I asked Don, “Does it seem like the world is leaning this week, or is it just me?” I just feel like I’ve battled rip tides all week, a short week at that because of Memorial Day.
I went outside to look for solace in the garden. Ok, so it's not a garden. It's a four-by-seven-foot plot, a tribute to my daddy, who was a good farmer. I am still raw sometimes and wanted a place that I could water with tears and laugh at memories.
It works out well: weed pulling and crying go hand in hand. The pinnacle of my garden is the single eggplant that I snuck in amidst the Alcea and Phlox for fear of the HOA police, who will write you up for a dandelion. The sun is dipping in the west, and I am feeling better about the day’s end. I ran my hand over the rosemary bush to release its aroma and inhaled, doing the same with the basil and sage. Then, I saw it—the curled up leaves on the eggplant. I can't kill this eggplant, my tribute to my daddy, the master gardener! I ran to cut the sprinkler on.
As the water dripped onto its first purple blossoms, I was reminded of how I could call my daddy for anything and he would have the answer. This eggplant was a reminder of one of my distress calls to daddy while living in NC. We had two long rows of brilliant green squash plants, bright with blooms, and then, the flowers just dropped off, no veggies in sight. I called Daddy.
"Do you see bees around them?" Daddy asked.
"Nope, not one. There's a tobacco field nearby, and I think they just sprayed chemicals," I answered.
"Okay, then they need pollinating," he said matter of factly.
I started searching for a pen, thinking he was going to tell me to go to a hardware store and buy a box of bees or some magic farmer potion. But, uh-uh.
"Nae—you've got to screw 'em," he said.
"Well (insert audible gasp), how do we do that, daddy?" I asked.
"You take a Q-tip, you go out and find the female and male squash," he instructed.
WTH, I didn't know squash had genders. He explained how to determine.
"Now, you put the Q-tip in the male, and then put it into the female." I shake my head, blushing 300 miles away.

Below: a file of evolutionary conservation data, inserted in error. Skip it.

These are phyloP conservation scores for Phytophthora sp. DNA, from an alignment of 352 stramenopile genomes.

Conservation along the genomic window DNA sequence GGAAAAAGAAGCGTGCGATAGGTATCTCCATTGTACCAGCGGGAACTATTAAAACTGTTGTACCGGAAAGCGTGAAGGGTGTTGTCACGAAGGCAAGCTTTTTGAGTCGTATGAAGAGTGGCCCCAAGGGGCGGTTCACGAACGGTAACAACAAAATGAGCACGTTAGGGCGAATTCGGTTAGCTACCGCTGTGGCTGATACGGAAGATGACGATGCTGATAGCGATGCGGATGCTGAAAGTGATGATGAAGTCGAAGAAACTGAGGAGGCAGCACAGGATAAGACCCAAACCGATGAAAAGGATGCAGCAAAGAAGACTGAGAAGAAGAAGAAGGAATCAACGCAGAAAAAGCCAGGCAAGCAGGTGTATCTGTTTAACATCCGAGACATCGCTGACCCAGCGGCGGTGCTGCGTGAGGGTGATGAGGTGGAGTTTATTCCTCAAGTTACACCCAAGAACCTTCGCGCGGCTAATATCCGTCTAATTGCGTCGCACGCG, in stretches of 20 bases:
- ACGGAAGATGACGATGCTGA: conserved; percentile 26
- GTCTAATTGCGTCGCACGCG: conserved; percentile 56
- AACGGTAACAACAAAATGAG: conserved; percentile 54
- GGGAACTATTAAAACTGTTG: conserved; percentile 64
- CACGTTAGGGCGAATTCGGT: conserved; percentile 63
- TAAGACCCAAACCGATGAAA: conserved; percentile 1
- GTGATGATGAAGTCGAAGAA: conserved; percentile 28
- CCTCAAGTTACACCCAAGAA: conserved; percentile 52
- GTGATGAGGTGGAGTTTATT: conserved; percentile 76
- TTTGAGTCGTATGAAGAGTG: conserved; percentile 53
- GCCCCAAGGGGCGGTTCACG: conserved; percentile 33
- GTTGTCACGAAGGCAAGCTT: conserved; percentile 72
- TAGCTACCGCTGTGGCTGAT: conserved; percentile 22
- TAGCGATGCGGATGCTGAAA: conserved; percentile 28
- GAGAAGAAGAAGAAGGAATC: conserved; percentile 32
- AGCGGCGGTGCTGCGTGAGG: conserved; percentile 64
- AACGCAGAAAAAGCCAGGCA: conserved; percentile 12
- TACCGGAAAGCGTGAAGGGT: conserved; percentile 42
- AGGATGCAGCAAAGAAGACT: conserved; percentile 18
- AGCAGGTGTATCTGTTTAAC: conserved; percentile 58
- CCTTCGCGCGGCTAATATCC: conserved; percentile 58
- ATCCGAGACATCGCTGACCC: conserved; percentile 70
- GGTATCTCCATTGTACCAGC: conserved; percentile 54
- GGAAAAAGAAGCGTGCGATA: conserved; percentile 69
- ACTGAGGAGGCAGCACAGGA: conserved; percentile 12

Okay, so I hang up and go into the garden with my Q-tips. Within five minutes, my ADD is directing me to do something else as I have grown weary of checking which is male and which is female, and screw them all. I am positive that I now have gender-bender squash. A week later, I peeked under the massive plants to find lots of tiny squash growing. I couldn't wait to call daddy. I could hear him grinning on the phone.
So, back to my memory garden. I tell this single eggplant that it MUST live. I left the sprinkler on the eggplant while I was called once again to another fascination. I intended to come back in a spell—the spell lasted all night.
When I opened the door the next morning in my gown, I wailed, "No!" The yard was a puddle. I was sick to my stomach. The sprinkler sound on the wet concrete will remain with me forever. I walked to the driveway, picked up the swollen Moultrie newspaper, and looked down the road. Two blocks of my neighborhood have been watered. Don pulled his truck out of driveway, and water rolled out of the back of his truck. It was the final straw for the week. I broke down crying.
I called the Charleston water department. Sally was sympathetic. “Mrs. Brabham, I can give you an estimate of how much water you used if you go outside and lift the plate and take a reading,” she said.
“Okay, but I will have to call you back. I am in my gown, and I don't need to draw anymore attention from my neighbors this morning,” I explained.
I changed and went out the door, my slippers saturated and sloshing as I crossed the yard. I can't lift the waterworks plate. I call Sally back to tell her I couldn't lift it, she made some nice suggestions, and I resign myself to the error.
I now consider this a true heirloom squash, possibly rare and worth a lot of frigging money—however much the water bill determines. But, somehow, I can't help but think that somewhere over that moon and beyond the galaxy, my Daddy is laughing, “Screw that eggplant, Nae.”